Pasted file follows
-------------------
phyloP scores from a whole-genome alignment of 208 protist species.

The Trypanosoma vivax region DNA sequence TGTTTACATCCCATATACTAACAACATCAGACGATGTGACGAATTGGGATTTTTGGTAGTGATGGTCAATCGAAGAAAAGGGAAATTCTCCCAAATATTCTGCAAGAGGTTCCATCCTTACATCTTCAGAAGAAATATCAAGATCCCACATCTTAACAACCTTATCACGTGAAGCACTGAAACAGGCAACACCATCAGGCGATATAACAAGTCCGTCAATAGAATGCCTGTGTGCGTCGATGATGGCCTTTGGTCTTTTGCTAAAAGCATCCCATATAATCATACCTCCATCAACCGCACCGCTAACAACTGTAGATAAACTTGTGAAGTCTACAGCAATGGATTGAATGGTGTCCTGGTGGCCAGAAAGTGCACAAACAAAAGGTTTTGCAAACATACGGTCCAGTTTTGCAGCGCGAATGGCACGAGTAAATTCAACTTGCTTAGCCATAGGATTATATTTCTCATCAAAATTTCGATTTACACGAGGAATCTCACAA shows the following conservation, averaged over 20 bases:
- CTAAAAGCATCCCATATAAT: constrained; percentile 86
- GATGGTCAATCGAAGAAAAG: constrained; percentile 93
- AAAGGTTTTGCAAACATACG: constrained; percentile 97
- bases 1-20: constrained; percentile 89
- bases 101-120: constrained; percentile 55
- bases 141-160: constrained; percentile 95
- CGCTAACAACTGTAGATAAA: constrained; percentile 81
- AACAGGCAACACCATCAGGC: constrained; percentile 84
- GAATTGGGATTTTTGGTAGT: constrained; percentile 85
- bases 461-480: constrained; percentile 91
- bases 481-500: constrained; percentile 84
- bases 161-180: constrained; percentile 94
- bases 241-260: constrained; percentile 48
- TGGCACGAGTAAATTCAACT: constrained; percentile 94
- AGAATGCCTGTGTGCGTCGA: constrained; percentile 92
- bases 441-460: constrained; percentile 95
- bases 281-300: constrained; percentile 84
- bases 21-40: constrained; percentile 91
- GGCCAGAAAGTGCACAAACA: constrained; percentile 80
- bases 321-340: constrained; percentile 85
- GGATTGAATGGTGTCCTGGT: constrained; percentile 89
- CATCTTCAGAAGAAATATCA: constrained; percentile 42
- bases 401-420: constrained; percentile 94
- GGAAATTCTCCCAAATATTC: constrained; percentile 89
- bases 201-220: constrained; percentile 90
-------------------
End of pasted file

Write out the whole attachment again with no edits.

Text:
phyloP scores from a whole-genome alignment of 208 protist species.

The Trypanosoma vivax region DNA sequence TGTTTACATCCCATATACTAACAACATCAGACGATGTGACGAATTGGGATTTTTGGTAGTGATGGTCAATCGAAGAAAAGGGAAATTCTCCCAAATATTCTGCAAGAGGTTCCATCCTTACATCTTCAGAAGAAATATCAAGATCCCACATCTTAACAACCTTATCACGTGAAGCACTGAAACAGGCAACACCATCAGGCGATATAACAAGTCCGTCAATAGAATGCCTGTGTGCGTCGATGATGGCCTTTGGTCTTTTGCTAAAAGCATCCCATATAATCATACCTCCATCAACCGCACCGCTAACAACTGTAGATAAACTTGTGAAGTCTACAGCAATGGATTGAATGGTGTCCTGGTGGCCAGAAAGTGCACAAACAAAAGGTTTTGCAAACATACGGTCCAGTTTTGCAGCGCGAATGGCACGAGTAAATTCAACTTGCTTAGCCATAGGATTATATTTCTCATCAAAATTTCGATTTACACGAGGAATCTCACAA shows the following conservation, averaged over 20 bases:
- CTAAAAGCATCCCATATAAT: constrained; percentile 86
- GATGGTCAATCGAAGAAAAG: constrained; percentile 93
- AAAGGTTTTGCAAACATACG: constrained; percentile 97
- bases 1-20: constrained; percentile 89
- bases 101-120: constrained; percentile 55
- bases 141-160: constrained; percentile 95
- CGCTAACAACTGTAGATAAA: constrained; percentile 81
- AACAGGCAACACCATCAGGC: constrained; percentile 84
- GAATTGGGATTTTTGGTAGT: constrained; percentile 85
- bases 461-480: constrained; percentile 91
- bases 481-500: constrained; percentile 84
- bases 161-180: constrained; percentile 94
- bases 241-260: constrained; percentile 48
- TGGCACGAGTAAATTCAACT: constrained; percentile 94
- AGAATGCCTGTGTGCGTCGA: constrained; percentile 92
- bases 441-460: constrained; percentile 95
- bases 281-300: constrained; percentile 84
- bases 21-40: constrained; percentile 91
- GGCCAGAAAGTGCACAAACA: constrained; percentile 80
- bases 321-340: constrained; percentile 85
- GGATTGAATGGTGTCCTGGT: constrained; percentile 89
- CATCTTCAGAAGAAATATCA: constrained; percentile 42
- bases 401-420: constrained; percentile 94
- GGAAATTCTCCCAAATATTC: constrained; percentile 89
- bases 201-220: constrained; percentile 90